Alan Rosenberg narrowly fended off a challenge from veteran actor Seymour Cassel to win a second term as president of the Screen Actors Guild.
The 56-year-old actor, whose credits include "The Guardian" and "L.A. Law" on TV, defeated Cassel and two other opponents, background actor Barry Simmonds and Charley M. De La Pena, who is active on the guild's disabilities committee.
Rosenberg garnered 47% of the vote to secure another two years as president of Hollywood's most powerful union, according to results released late Thursday night.
The vote ended an usually acrimonious contest between Rosenberg and Cassel, two onetime allies, reflecting a schism within the faction that swept control of the union two years ago on a platform to secure higher pay for actors.
"I'm thrilled to have the opportunity to continue the hard work that I and the board have been doing for the last two years," Rosenberg said.
"We've got a lot on our plate, and hopefully we'll all move forward together."
Rosenberg's election comes in advance of pivotal contract negotiations with major Hollywood studios, which have already accelerated production of films and TV shows in anticipation of possible strikes by writers and actors.
Tensions have been running high amid disagreements over how talent should be paid for work distributed via the Internet and other new media.
The actors' contract expires June 30.
Rosenberg's supporters, who include Ed Asner, Meryl Streep and Tim Allen, credited him with leading the union through a turbulent two years and helping to improve relations between Hollywood and the union's regional branches.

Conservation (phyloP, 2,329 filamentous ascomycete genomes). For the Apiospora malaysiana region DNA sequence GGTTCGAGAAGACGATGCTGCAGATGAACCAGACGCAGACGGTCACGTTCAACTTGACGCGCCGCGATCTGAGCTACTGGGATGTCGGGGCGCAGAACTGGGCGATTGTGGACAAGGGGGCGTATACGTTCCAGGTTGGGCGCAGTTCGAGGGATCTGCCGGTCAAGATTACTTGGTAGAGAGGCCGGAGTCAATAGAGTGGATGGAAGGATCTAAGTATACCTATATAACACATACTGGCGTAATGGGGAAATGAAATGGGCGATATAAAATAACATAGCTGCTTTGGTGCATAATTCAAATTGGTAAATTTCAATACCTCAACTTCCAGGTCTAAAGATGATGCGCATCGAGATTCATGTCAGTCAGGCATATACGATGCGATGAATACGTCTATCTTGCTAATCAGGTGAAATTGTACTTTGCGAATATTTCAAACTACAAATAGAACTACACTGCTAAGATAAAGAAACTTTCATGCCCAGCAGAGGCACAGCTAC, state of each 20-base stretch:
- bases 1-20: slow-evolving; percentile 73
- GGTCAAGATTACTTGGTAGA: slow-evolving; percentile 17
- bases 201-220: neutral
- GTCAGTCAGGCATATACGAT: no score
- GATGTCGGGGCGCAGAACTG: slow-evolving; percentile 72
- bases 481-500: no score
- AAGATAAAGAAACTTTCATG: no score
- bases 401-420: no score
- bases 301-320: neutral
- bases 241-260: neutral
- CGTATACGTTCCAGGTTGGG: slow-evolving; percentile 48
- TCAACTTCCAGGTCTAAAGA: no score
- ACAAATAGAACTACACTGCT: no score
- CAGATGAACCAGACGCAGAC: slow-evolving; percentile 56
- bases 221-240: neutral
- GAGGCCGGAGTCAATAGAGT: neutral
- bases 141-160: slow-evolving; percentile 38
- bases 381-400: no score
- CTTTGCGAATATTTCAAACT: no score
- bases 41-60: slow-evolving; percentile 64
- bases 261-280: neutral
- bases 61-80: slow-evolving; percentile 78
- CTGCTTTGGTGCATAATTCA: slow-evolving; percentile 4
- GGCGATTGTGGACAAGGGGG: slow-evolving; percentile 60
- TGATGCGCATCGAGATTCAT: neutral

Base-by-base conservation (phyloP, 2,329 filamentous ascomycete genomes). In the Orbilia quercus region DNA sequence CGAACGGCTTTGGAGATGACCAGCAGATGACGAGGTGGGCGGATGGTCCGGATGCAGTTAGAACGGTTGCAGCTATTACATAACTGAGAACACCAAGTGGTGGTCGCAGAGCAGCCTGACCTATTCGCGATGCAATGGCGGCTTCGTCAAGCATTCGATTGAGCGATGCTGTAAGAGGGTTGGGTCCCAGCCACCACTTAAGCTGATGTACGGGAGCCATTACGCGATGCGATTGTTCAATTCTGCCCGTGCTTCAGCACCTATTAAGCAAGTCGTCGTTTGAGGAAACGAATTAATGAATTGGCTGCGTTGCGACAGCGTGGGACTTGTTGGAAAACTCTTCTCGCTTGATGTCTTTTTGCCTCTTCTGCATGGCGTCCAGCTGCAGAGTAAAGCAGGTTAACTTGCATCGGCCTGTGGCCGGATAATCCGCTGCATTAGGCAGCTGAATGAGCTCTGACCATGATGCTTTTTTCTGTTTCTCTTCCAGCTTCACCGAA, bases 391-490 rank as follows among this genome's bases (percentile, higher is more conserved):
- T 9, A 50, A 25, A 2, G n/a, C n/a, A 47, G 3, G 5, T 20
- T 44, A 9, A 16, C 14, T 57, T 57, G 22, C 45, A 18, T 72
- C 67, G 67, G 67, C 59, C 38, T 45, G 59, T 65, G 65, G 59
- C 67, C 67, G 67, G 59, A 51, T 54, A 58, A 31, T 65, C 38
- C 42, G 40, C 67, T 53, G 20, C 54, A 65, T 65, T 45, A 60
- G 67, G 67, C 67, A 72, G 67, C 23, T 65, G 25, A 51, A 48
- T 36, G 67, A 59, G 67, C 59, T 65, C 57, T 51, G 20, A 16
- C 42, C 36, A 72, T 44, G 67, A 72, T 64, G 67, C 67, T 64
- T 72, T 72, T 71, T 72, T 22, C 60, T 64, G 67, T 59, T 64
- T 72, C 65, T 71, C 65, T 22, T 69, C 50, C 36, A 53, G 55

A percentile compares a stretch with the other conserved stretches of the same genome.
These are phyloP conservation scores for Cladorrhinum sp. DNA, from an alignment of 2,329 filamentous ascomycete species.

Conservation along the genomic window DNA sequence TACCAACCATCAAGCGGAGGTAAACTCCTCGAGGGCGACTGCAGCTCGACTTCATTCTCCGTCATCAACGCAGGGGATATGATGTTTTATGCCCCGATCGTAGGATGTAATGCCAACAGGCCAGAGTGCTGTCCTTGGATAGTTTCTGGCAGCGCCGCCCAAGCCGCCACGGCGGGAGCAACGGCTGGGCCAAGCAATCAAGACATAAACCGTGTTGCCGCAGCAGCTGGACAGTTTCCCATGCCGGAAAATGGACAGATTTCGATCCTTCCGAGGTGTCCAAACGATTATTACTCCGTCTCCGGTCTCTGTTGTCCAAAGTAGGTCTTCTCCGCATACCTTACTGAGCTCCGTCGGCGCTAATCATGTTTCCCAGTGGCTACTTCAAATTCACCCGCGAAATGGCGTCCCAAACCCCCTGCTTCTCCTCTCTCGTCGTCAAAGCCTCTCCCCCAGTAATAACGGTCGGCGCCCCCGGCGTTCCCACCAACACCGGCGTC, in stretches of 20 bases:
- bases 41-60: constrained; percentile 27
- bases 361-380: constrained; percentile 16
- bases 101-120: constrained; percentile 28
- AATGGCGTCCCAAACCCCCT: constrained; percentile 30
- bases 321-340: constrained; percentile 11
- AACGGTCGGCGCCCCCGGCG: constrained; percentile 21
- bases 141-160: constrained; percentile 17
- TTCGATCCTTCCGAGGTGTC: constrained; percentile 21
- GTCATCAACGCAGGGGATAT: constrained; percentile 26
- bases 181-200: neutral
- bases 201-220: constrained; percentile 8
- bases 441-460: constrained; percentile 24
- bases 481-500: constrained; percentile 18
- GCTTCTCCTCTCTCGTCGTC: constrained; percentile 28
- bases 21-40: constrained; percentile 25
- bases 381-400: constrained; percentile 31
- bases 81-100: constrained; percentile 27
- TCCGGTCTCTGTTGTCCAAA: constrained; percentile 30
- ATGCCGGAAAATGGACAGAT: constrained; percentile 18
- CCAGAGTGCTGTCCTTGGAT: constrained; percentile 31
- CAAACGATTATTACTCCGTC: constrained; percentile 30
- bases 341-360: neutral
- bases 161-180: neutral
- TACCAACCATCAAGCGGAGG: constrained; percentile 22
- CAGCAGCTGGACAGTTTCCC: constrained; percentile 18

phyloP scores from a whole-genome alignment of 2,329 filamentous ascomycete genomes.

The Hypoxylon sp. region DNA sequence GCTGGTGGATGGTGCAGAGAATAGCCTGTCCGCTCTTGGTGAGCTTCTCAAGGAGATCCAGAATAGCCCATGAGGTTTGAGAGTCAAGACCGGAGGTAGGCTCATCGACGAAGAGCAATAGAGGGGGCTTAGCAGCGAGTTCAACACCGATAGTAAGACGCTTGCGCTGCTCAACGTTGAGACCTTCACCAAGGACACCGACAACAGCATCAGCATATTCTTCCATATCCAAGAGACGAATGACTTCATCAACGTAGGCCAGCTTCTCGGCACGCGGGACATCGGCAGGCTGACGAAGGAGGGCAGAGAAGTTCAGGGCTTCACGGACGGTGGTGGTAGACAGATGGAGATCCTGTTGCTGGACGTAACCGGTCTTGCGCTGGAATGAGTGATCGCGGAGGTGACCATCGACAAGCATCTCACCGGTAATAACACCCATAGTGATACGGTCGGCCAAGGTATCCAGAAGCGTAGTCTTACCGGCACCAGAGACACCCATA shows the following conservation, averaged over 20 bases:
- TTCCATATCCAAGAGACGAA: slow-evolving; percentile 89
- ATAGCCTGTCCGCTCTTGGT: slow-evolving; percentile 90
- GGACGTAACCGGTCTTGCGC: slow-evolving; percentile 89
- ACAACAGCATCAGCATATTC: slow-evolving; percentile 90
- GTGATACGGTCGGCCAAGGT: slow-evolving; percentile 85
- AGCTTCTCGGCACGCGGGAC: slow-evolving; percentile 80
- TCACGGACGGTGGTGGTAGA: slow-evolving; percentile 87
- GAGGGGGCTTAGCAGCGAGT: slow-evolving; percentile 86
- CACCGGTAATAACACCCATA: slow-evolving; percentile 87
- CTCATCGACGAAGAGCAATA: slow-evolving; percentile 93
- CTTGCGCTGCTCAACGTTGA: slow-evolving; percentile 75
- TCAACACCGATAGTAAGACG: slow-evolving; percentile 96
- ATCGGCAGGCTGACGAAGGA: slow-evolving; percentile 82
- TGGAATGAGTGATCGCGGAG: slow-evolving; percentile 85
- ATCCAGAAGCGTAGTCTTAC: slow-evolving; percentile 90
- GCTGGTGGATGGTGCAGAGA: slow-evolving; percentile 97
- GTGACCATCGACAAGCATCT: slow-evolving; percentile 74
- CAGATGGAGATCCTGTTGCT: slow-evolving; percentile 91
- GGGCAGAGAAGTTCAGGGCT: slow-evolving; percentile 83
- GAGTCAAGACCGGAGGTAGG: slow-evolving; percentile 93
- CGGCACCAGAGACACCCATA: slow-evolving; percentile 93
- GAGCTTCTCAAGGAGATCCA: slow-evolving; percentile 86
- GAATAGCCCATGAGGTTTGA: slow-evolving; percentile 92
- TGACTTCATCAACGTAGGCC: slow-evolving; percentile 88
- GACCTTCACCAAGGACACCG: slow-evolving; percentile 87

Though Rosenberg was considered the favorite, Cassel mounted an unexpectedly strong challenge.
The 72-year-old union firebrand, who was nominated for an Academy Award for his supporting role in "Faces" in 1968, had enlisted the support of such stars as Nicolas Cage, Ethan Hawke, James Caan and Dennis Hopper.
A SAG member since 1959, Cassel was elected to its board in 2001.
He and his supporters touted his experience in the industry and his toughness, but critics portrayed him as being too volatile, citing a history of disruptive conduct as a board member.
In an interview Thursday night, Cassel said he was proud of his campaign. He garnered 44% of the vote.
"I didn't play any dirty pool," he said. "I wish him luck."
In his second term, Rosenberg confronts a widening dispute with the American Federation of Television and Radio Artists that could complicate the upcoming talks.
Under a 1981 agreement, the unions split votes on contracts that they jointly negotiate, even though SAG covers most of the work. That has been a bone of contention with the leaders of SAG.
Another challenge will be to reestablish a franchise agreement with agents.
The previous agreement governing rules of conduct between agents and actors lapsed in 2002.